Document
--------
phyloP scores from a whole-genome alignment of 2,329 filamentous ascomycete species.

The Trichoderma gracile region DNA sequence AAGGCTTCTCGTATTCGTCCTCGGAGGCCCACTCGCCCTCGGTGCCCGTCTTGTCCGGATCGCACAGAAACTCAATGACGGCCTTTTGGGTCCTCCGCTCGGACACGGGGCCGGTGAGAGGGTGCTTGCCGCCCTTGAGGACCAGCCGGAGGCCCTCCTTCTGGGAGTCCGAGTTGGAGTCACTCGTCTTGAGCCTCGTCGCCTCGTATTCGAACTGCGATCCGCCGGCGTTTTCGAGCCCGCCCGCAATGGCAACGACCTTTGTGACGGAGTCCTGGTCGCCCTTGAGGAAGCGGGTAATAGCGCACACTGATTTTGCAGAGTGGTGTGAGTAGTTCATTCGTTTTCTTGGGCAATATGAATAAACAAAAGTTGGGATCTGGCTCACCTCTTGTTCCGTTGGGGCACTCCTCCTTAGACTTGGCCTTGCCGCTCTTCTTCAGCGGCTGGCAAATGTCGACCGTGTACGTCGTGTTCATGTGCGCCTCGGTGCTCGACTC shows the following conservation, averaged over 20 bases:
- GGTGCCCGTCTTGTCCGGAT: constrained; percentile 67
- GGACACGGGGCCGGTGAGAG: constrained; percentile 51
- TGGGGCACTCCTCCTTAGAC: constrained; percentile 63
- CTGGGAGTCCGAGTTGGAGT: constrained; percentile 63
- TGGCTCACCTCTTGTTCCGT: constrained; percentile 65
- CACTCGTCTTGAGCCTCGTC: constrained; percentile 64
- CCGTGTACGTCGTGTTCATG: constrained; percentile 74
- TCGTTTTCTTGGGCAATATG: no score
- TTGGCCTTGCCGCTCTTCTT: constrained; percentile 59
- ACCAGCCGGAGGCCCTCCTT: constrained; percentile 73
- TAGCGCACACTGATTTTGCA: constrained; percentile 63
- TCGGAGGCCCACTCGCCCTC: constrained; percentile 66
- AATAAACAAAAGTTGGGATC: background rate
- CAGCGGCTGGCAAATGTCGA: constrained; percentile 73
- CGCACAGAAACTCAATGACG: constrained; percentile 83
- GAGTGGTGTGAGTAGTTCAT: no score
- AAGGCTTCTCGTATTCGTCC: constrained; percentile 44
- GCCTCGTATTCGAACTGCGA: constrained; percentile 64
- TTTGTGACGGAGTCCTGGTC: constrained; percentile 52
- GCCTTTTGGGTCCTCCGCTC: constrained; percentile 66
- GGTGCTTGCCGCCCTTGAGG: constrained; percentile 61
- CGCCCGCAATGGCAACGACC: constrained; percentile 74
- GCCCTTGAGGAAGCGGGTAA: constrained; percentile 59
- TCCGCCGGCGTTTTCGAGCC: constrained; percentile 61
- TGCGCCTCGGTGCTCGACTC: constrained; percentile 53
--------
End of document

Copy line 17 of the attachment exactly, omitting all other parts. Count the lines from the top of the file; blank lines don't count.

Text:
- CGCACAGAAACTCAATGACG: constrained; percentile 83